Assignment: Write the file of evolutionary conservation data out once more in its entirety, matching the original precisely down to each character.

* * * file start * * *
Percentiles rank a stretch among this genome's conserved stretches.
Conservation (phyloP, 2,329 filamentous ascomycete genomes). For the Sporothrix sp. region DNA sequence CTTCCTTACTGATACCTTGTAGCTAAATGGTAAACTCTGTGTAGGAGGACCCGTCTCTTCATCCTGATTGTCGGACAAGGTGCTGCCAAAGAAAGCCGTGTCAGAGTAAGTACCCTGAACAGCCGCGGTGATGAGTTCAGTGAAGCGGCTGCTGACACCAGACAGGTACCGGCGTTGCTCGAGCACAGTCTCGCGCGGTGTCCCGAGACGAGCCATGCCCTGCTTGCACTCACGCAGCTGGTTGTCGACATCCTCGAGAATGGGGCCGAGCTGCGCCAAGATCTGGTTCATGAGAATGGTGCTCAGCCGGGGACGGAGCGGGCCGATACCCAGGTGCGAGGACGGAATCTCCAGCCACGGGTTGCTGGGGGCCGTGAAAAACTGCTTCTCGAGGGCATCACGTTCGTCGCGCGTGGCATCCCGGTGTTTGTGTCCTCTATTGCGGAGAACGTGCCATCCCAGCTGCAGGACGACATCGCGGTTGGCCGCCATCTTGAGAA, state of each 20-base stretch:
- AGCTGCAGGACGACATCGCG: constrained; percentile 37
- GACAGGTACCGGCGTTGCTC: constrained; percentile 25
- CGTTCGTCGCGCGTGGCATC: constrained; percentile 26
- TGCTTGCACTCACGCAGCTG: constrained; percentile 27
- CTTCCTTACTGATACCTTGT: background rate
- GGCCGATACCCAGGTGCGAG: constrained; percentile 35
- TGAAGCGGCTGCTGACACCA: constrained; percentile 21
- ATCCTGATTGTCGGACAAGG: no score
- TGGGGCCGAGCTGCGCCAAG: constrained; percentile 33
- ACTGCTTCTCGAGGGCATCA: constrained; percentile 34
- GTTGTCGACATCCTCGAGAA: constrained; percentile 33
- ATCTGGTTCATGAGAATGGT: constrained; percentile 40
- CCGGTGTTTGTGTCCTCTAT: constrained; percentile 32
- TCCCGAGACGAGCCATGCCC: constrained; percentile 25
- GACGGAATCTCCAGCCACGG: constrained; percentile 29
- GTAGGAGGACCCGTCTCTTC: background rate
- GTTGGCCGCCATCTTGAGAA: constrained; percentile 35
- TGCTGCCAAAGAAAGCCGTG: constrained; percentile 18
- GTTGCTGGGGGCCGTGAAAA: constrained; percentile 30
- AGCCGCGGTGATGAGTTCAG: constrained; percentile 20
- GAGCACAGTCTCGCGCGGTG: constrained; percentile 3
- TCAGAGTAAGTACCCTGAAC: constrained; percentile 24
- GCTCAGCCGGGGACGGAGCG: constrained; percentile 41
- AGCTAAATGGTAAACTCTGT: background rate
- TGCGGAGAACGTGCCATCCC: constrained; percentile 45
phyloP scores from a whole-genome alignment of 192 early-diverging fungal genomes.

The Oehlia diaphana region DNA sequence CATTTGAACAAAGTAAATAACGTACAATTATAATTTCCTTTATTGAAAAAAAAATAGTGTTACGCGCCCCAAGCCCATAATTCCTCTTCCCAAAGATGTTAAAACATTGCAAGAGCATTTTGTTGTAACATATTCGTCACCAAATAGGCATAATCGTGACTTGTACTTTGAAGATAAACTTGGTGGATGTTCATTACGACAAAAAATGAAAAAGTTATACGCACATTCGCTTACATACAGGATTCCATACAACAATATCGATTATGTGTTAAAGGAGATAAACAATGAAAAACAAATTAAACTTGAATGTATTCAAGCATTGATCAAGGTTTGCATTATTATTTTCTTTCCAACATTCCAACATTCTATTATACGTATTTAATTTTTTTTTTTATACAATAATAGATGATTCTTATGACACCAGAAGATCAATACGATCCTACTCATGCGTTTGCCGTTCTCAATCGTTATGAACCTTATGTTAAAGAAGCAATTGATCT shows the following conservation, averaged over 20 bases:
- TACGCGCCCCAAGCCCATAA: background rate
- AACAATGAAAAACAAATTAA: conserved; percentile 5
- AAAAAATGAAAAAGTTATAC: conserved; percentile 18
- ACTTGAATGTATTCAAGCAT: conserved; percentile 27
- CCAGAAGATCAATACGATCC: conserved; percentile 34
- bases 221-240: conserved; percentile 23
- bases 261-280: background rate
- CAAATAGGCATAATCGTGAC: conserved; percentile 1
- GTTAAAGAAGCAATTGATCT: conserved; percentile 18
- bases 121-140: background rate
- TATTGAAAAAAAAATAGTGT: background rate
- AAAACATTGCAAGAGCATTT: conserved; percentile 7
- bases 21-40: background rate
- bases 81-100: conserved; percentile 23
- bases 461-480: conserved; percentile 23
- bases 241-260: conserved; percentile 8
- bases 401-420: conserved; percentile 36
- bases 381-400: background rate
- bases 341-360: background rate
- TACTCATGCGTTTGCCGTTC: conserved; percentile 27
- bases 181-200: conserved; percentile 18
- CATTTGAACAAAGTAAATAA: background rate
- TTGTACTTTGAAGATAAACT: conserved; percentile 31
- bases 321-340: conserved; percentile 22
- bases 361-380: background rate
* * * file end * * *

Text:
Percentiles rank a stretch among this genome's conserved stretches.
Conservation (phyloP, 2,329 filamentous ascomycete genomes). For the Sporothrix sp. region DNA sequence CTTCCTTACTGATACCTTGTAGCTAAATGGTAAACTCTGTGTAGGAGGACCCGTCTCTTCATCCTGATTGTCGGACAAGGTGCTGCCAAAGAAAGCCGTGTCAGAGTAAGTACCCTGAACAGCCGCGGTGATGAGTTCAGTGAAGCGGCTGCTGACACCAGACAGGTACCGGCGTTGCTCGAGCACAGTCTCGCGCGGTGTCCCGAGACGAGCCATGCCCTGCTTGCACTCACGCAGCTGGTTGTCGACATCCTCGAGAATGGGGCCGAGCTGCGCCAAGATCTGGTTCATGAGAATGGTGCTCAGCCGGGGACGGAGCGGGCCGATACCCAGGTGCGAGGACGGAATCTCCAGCCACGGGTTGCTGGGGGCCGTGAAAAACTGCTTCTCGAGGGCATCACGTTCGTCGCGCGTGGCATCCCGGTGTTTGTGTCCTCTATTGCGGAGAACGTGCCATCCCAGCTGCAGGACGACATCGCGGTTGGCCGCCATCTTGAGAA, state of each 20-base stretch:
- AGCTGCAGGACGACATCGCG: constrained; percentile 37
- GACAGGTACCGGCGTTGCTC: constrained; percentile 25
- CGTTCGTCGCGCGTGGCATC: constrained; percentile 26
- TGCTTGCACTCACGCAGCTG: constrained; percentile 27
- CTTCCTTACTGATACCTTGT: background rate
- GGCCGATACCCAGGTGCGAG: constrained; percentile 35
- TGAAGCGGCTGCTGACACCA: constrained; percentile 21
- ATCCTGATTGTCGGACAAGG: no score
- TGGGGCCGAGCTGCGCCAAG: constrained; percentile 33
- ACTGCTTCTCGAGGGCATCA: constrained; percentile 34
- GTTGTCGACATCCTCGAGAA: constrained; percentile 33
- ATCTGGTTCATGAGAATGGT: constrained; percentile 40
- CCGGTGTTTGTGTCCTCTAT: constrained; percentile 32
- TCCCGAGACGAGCCATGCCC: constrained; percentile 25
- GACGGAATCTCCAGCCACGG: constrained; percentile 29
- GTAGGAGGACCCGTCTCTTC: background rate
- GTTGGCCGCCATCTTGAGAA: constrained; percentile 35
- TGCTGCCAAAGAAAGCCGTG: constrained; percentile 18
- GTTGCTGGGGGCCGTGAAAA: constrained; percentile 30
- AGCCGCGGTGATGAGTTCAG: constrained; percentile 20
- GAGCACAGTCTCGCGCGGTG: constrained; percentile 3
- TCAGAGTAAGTACCCTGAAC: constrained; percentile 24
- GCTCAGCCGGGGACGGAGCG: constrained; percentile 41
- AGCTAAATGGTAAACTCTGT: background rate
- TGCGGAGAACGTGCCATCCC: constrained; percentile 45
phyloP scores from a whole-genome alignment of 192 early-diverging fungal genomes.

The Oehlia diaphana region DNA sequence CATTTGAACAAAGTAAATAACGTACAATTATAATTTCCTTTATTGAAAAAAAAATAGTGTTACGCGCCCCAAGCCCATAATTCCTCTTCCCAAAGATGTTAAAACATTGCAAGAGCATTTTGTTGTAACATATTCGTCACCAAATAGGCATAATCGTGACTTGTACTTTGAAGATAAACTTGGTGGATGTTCATTACGACAAAAAATGAAAAAGTTATACGCACATTCGCTTACATACAGGATTCCATACAACAATATCGATTATGTGTTAAAGGAGATAAACAATGAAAAACAAATTAAACTTGAATGTATTCAAGCATTGATCAAGGTTTGCATTATTATTTTCTTTCCAACATTCCAACATTCTATTATACGTATTTAATTTTTTTTTTTATACAATAATAGATGATTCTTATGACACCAGAAGATCAATACGATCCTACTCATGCGTTTGCCGTTCTCAATCGTTATGAACCTTATGTTAAAGAAGCAATTGATCT shows the following conservation, averaged over 20 bases:
- TACGCGCCCCAAGCCCATAA: background rate
- AACAATGAAAAACAAATTAA: conserved; percentile 5
- AAAAAATGAAAAAGTTATAC: conserved; percentile 18
- ACTTGAATGTATTCAAGCAT: conserved; percentile 27
- CCAGAAGATCAATACGATCC: conserved; percentile 34
- bases 221-240: conserved; percentile 23
- bases 261-280: background rate
- CAAATAGGCATAATCGTGAC: conserved; percentile 1
- GTTAAAGAAGCAATTGATCT: conserved; percentile 18
- bases 121-140: background rate
- TATTGAAAAAAAAATAGTGT: background rate
- AAAACATTGCAAGAGCATTT: conserved; percentile 7
- bases 21-40: background rate
- bases 81-100: conserved; percentile 23
- bases 461-480: conserved; percentile 23
- bases 241-260: conserved; percentile 8
- bases 401-420: conserved; percentile 36
- bases 381-400: background rate
- bases 341-360: background rate
- TACTCATGCGTTTGCCGTTC: conserved; percentile 27
- bases 181-200: conserved; percentile 18
- CATTTGAACAAAGTAAATAA: background rate
- TTGTACTTTGAAGATAAACT: conserved; percentile 31
- bases 321-340: conserved; percentile 22
- bases 361-380: background rate